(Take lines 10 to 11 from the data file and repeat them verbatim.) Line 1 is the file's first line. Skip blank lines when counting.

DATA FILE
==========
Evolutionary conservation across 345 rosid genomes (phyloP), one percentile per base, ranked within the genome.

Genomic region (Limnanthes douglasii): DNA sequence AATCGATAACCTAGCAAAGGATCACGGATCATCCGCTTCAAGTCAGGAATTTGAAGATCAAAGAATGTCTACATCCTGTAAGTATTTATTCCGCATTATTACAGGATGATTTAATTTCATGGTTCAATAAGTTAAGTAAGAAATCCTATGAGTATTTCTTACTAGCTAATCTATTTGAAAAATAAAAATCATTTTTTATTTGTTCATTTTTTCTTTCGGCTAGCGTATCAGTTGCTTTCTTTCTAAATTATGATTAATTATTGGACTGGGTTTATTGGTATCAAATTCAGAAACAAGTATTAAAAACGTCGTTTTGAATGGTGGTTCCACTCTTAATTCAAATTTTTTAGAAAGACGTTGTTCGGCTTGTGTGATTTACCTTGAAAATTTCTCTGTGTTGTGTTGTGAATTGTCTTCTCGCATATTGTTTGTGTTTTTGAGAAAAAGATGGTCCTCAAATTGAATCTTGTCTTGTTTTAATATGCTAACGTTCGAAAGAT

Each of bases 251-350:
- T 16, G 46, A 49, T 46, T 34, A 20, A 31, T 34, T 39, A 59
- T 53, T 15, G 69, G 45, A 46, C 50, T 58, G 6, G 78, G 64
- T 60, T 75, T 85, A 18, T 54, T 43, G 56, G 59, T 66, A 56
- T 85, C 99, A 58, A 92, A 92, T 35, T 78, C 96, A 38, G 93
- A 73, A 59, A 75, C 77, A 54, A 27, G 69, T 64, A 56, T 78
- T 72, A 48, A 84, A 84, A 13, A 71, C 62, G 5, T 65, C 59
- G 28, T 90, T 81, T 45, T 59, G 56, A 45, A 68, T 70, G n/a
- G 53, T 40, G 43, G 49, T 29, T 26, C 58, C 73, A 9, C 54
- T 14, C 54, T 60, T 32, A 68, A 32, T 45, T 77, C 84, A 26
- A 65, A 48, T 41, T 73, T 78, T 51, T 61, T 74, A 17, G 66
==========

- G 28, T 90, T 81, T 45, T 59, G 56, A 45, A 68, T 70, G n/a
- G 53, T 40, G 43, G 49, T 29, T 26, C 58, C 73, A 9, C 54